28th August 2018


Dyslexia, A Noun, a general term for disorders that involve difficulty in learning to read or interpret words, letters, and other symbols, but do not affect general intelligence. Disorder Noun an illness that disrupts normal physical or mental functions. Normal Noun conforming to a standard; usual, typical, or expected.  Therefore I am not normal? I have difficulties? I have a disorder? But what about the benefits that I receive from my same diagnosis that are not listed in how my disorder is defined? What about my advantages as a out of the box thinker? What about my enhanced comprehension via listening?  My ability to visualize things and to grasp concepts quickly? Or creativity? Why does having a defect of the DCDC2 gene mean that I will be defined as having a disorder when instead it could be a superpower? For a lot of us when handed a challenge our first instinct is often to look at the negatives. I definitely do a lot of the time. But what if we turned that around and thought hey what can I get out of this? How will beating this challenge actually be awesome?

For a long time, I really struggled with the idea of having a mental “disorder” as some would call it. It was really hard to be put in this box of being dyslexic and having something wrong with me and I couldn’t see that there was anything wrong with me at all. One of the hardest things was overcoming the stereotypes I was labelled with, the idea that  I wasn’t as smart or as good as the other student let alone the fact that I had reports saying that I was reading at the age of a 9-year-old at 14. It was always a challenge but looking back on that now without that challenge I  would not be the same person I am today.

I know you are probably sitting there thinking “hold on a minute, this really doesn’t sound like a superpower” well, to be honest, it really didn’t feel like one back then either. This all changed one day in year 11, we had a speaker come into class, his name was Matt Strawbridge. He stands up in front of us all and tells us about his life, the same old, same old story of struggling at school and being dyslexic.  Until one day he was fed up with struggling and watching younger kids struggle he created a program called dyslexic potential. Through this, he not only helps dyslexic students to work through their struggles in school and excels to their highest potential but I think more importantly he gives them role models of people that have broken through the stereotype and overcome their struggles at school to find what they excel and find their superpower. He goes on to talk about how Albert Einstien was dyslexic and he’s regarded as one of the smartest people of all time. Or Henry Ford who founded ford motor company and developed the first industrial assembly line. When you look at just two of the amazing dyslexics out there you really have to sit back think, man that really must take some complex thinking and ideas and it did. These things were made possible because of their advantages from dyslexia, like Henry’s big picture thinking that helped him to understand the complicated prosses of engineering a car or understanding how to make the production of the car so much more efficient. Einstine used his skills in problem-solving to understand some of the most fundamental physic problems. So really without dyslexics, this world might be a very different place.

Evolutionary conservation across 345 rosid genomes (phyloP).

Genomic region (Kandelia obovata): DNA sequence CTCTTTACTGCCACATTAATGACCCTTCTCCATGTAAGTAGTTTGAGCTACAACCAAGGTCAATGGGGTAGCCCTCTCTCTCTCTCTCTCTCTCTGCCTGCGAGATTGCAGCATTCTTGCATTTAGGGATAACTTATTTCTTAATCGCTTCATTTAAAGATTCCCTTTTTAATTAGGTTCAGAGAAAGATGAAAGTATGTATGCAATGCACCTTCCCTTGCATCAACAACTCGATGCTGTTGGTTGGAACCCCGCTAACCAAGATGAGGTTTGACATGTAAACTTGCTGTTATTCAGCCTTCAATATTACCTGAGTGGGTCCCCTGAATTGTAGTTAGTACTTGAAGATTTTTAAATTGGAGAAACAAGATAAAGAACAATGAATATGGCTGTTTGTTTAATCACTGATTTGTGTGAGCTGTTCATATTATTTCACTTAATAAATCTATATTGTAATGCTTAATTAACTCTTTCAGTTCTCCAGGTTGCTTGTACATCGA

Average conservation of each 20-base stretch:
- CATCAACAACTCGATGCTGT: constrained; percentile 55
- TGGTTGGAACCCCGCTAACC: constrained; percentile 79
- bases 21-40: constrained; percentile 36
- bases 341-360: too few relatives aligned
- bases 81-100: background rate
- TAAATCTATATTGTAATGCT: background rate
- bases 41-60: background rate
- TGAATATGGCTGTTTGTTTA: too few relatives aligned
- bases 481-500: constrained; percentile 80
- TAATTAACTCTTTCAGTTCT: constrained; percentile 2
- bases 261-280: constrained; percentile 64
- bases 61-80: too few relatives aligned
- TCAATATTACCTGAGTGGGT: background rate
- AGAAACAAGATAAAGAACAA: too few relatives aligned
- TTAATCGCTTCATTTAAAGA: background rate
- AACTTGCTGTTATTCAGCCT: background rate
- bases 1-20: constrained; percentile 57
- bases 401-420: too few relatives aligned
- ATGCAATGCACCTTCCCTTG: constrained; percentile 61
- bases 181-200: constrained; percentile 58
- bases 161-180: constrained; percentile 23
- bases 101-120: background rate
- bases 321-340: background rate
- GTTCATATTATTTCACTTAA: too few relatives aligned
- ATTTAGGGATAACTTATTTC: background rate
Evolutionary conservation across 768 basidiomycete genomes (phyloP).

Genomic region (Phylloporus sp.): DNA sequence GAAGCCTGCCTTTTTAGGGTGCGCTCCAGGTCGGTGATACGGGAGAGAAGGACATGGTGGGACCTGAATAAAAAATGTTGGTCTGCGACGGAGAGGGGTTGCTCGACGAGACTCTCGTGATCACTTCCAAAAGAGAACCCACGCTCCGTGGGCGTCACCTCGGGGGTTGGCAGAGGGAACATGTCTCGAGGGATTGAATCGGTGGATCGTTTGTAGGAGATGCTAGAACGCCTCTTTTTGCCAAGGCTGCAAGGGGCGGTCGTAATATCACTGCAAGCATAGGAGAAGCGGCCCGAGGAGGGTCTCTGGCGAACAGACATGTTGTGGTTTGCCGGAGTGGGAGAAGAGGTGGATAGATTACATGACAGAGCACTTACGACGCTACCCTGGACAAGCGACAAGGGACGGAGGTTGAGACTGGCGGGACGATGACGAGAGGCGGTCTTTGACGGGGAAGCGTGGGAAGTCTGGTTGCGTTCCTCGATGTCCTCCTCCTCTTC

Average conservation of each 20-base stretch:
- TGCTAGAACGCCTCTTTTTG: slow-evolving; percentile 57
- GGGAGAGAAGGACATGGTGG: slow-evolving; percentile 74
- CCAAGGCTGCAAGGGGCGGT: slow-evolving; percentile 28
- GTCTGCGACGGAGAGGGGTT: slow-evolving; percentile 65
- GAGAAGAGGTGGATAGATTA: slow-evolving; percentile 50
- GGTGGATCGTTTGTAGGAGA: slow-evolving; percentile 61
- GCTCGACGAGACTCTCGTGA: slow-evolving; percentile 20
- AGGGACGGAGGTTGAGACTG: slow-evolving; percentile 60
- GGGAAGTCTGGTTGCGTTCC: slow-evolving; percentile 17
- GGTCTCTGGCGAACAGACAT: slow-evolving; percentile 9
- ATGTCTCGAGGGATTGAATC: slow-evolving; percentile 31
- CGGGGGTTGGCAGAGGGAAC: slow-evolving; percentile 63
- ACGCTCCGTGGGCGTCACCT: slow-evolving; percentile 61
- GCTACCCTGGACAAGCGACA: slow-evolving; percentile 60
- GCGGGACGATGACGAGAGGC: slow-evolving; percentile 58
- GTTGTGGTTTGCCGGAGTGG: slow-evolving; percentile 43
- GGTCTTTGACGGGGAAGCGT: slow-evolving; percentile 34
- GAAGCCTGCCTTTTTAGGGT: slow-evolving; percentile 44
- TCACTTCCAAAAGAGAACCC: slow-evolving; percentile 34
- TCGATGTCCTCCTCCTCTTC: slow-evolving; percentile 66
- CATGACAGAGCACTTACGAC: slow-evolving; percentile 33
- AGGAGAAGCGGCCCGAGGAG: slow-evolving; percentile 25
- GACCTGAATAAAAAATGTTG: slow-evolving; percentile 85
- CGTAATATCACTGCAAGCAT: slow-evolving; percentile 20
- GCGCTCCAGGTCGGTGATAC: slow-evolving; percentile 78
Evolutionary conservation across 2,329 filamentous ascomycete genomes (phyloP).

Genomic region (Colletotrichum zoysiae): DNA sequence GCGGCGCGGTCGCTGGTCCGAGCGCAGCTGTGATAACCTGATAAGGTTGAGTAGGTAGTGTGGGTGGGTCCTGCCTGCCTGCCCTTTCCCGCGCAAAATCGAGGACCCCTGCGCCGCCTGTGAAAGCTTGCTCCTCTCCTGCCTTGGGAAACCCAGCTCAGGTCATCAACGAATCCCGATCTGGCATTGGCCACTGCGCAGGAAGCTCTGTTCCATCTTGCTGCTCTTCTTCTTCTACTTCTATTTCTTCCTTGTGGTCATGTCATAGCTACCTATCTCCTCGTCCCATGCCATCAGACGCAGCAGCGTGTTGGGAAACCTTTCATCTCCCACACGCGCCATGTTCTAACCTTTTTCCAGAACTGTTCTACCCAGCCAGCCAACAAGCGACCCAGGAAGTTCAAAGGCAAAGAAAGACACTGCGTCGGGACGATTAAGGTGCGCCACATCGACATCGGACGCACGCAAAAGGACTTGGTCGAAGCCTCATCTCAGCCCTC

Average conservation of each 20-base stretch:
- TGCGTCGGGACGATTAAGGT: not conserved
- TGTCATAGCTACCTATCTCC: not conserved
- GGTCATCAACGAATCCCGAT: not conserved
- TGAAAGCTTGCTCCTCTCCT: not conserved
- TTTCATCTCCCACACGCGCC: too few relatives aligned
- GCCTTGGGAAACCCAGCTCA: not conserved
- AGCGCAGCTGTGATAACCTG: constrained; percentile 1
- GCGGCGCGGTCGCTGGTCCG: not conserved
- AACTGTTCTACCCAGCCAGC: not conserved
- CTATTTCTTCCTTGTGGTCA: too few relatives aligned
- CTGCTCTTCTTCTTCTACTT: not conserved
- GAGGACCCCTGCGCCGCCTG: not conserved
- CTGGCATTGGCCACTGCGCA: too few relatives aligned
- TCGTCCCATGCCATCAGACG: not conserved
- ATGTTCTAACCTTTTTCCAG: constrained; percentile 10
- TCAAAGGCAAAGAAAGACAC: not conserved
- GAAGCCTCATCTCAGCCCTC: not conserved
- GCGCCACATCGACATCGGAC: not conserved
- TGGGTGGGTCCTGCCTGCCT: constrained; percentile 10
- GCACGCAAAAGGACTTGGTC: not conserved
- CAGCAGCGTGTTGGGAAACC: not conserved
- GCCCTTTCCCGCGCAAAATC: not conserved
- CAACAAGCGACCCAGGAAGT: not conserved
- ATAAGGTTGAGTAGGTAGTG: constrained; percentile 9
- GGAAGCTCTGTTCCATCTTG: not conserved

This one talk changed my perspective of my “disorder” a lot. Finally I understood that just because I wasn’t the best at somethings didn’t mean that I couldn’t do them it was just going to take a bit more effort and hard work. I realised that I needed to change my perspective and instead of looking at this “disorder” as a barrier I needed to look at as a new opportunity, something that I could grow from and be better off for. Just like Einstein and Ford I needed to find a way for this disorder to help me kick butt. I think in a lot of ways this can be applied to any barrier we face big or small because it’s so easy to get knocked down and feel defeated by things put in our way. Really its all about perspectives.  If you look at a challenge and pick all of the difficulties you are going to have with it. Then 100% its going to be difficult. So instead turn it around and look at the opportunity you will get out of this challenge. The mind is a powerful thing and when put to it you really can do anything. And yeah I know this is all cliche but anything really is possible when you put your mind to it, put in the hours and the effort. 

We all need to stop defining things based on the negative aspects of them and turn around and start finding the superpowers of them. Change your perspectives and look at things from a positive angle as hard as that might be. Because not often do positive things come out of being negative. 
So whats your superpower going to be?

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